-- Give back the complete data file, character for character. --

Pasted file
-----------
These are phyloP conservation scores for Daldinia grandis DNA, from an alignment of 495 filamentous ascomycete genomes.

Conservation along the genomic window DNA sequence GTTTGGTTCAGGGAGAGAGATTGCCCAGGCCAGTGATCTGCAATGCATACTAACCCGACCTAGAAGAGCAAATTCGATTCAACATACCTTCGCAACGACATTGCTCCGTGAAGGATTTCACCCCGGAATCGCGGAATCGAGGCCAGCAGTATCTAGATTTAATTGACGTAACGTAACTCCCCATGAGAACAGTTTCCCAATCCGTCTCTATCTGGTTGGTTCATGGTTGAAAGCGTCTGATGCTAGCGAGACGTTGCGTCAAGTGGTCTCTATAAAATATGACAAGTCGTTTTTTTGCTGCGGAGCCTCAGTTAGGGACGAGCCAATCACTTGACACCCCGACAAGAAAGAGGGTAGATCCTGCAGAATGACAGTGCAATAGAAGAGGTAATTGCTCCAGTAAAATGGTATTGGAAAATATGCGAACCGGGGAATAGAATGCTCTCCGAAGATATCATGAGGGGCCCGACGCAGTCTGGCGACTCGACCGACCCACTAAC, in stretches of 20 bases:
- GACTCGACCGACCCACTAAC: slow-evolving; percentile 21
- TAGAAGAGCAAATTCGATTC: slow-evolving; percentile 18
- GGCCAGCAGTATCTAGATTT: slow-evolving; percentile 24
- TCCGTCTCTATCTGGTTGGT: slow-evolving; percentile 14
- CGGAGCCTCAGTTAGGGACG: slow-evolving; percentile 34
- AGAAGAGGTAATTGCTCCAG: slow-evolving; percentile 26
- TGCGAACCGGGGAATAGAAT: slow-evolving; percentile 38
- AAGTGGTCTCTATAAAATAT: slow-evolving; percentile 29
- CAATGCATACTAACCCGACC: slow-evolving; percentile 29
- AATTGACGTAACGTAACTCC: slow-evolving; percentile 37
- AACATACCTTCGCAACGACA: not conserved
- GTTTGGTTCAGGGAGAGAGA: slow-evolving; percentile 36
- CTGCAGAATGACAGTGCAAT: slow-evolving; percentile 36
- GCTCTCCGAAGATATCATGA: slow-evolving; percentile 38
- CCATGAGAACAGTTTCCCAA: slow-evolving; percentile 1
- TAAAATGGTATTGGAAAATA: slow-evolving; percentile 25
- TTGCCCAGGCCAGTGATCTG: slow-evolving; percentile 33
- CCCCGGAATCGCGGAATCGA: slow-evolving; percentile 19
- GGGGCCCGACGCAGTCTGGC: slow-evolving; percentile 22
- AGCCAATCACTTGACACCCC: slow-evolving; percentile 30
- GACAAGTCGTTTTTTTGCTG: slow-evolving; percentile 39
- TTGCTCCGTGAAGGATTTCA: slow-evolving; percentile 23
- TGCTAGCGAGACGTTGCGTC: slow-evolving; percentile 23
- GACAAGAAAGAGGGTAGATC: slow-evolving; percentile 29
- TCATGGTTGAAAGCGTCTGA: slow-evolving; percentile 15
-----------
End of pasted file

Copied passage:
These are phyloP conservation scores for Daldinia grandis DNA, from an alignment of 495 filamentous ascomycete genomes.

Conservation along the genomic window DNA sequence GTTTGGTTCAGGGAGAGAGATTGCCCAGGCCAGTGATCTGCAATGCATACTAACCCGACCTAGAAGAGCAAATTCGATTCAACATACCTTCGCAACGACATTGCTCCGTGAAGGATTTCACCCCGGAATCGCGGAATCGAGGCCAGCAGTATCTAGATTTAATTGACGTAACGTAACTCCCCATGAGAACAGTTTCCCAATCCGTCTCTATCTGGTTGGTTCATGGTTGAAAGCGTCTGATGCTAGCGAGACGTTGCGTCAAGTGGTCTCTATAAAATATGACAAGTCGTTTTTTTGCTGCGGAGCCTCAGTTAGGGACGAGCCAATCACTTGACACCCCGACAAGAAAGAGGGTAGATCCTGCAGAATGACAGTGCAATAGAAGAGGTAATTGCTCCAGTAAAATGGTATTGGAAAATATGCGAACCGGGGAATAGAATGCTCTCCGAAGATATCATGAGGGGCCCGACGCAGTCTGGCGACTCGACCGACCCACTAAC, in stretches of 20 bases:
- GACTCGACCGACCCACTAAC: slow-evolving; percentile 21
- TAGAAGAGCAAATTCGATTC: slow-evolving; percentile 18
- GGCCAGCAGTATCTAGATTT: slow-evolving; percentile 24
- TCCGTCTCTATCTGGTTGGT: slow-evolving; percentile 14
- CGGAGCCTCAGTTAGGGACG: slow-evolving; percentile 34
- AGAAGAGGTAATTGCTCCAG: slow-evolving; percentile 26
- TGCGAACCGGGGAATAGAAT: slow-evolving; percentile 38
- AAGTGGTCTCTATAAAATAT: slow-evolving; percentile 29
- CAATGCATACTAACCCGACC: slow-evolving; percentile 29
- AATTGACGTAACGTAACTCC: slow-evolving; percentile 37
- AACATACCTTCGCAACGACA: not conserved
- GTTTGGTTCAGGGAGAGAGA: slow-evolving; percentile 36
- CTGCAGAATGACAGTGCAAT: slow-evolving; percentile 36
- GCTCTCCGAAGATATCATGA: slow-evolving; percentile 38
- CCATGAGAACAGTTTCCCAA: slow-evolving; percentile 1
- TAAAATGGTATTGGAAAATA: slow-evolving; percentile 25
- TTGCCCAGGCCAGTGATCTG: slow-evolving; percentile 33
- CCCCGGAATCGCGGAATCGA: slow-evolving; percentile 19
- GGGGCCCGACGCAGTCTGGC: slow-evolving; percentile 22
- AGCCAATCACTTGACACCCC: slow-evolving; percentile 30
- GACAAGTCGTTTTTTTGCTG: slow-evolving; percentile 39
- TTGCTCCGTGAAGGATTTCA: slow-evolving; percentile 23
- TGCTAGCGAGACGTTGCGTC: slow-evolving; percentile 23
- GACAAGAAAGAGGGTAGATC: slow-evolving; percentile 29
- TCATGGTTGAAAGCGTCTGA: slow-evolving; percentile 15